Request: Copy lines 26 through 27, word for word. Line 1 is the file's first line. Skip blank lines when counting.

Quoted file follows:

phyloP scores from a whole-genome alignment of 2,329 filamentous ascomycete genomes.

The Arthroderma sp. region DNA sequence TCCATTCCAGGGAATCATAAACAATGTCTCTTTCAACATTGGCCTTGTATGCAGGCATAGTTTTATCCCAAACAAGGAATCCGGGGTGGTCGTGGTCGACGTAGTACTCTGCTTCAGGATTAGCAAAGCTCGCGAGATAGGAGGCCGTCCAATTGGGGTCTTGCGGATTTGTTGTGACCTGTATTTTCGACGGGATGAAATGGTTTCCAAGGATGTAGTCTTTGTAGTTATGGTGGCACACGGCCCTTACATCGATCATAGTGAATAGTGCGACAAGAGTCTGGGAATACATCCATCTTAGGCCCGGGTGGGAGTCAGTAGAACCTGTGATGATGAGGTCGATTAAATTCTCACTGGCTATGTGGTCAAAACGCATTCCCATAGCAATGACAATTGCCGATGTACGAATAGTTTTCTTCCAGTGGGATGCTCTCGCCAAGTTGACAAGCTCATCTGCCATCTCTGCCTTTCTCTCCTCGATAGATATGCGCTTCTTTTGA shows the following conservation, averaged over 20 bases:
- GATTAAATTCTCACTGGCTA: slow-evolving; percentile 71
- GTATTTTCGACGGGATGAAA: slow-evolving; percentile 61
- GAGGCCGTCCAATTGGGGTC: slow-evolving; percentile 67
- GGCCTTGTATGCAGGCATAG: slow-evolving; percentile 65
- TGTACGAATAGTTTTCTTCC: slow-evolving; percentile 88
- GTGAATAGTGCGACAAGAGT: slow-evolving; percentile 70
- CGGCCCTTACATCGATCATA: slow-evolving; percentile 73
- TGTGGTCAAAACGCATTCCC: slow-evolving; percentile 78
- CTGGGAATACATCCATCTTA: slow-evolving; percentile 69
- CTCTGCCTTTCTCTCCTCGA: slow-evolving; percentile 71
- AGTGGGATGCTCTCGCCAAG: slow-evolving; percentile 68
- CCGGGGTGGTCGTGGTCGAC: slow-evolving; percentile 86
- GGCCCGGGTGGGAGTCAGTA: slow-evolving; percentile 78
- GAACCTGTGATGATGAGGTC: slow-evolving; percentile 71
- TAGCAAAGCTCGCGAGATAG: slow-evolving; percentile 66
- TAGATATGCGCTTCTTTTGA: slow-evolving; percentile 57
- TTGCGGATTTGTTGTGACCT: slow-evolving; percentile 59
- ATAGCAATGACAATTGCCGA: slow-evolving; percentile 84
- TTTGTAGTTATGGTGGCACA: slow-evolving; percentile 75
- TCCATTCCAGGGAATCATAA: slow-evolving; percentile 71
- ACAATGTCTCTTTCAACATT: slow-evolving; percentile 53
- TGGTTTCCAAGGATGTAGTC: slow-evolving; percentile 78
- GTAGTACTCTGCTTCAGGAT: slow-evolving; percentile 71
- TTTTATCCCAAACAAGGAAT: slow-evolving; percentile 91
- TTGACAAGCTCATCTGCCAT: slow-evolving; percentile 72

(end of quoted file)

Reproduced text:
- TTTTATCCCAAACAAGGAAT: slow-evolving; percentile 91
- TTGACAAGCTCATCTGCCAT: slow-evolving; percentile 72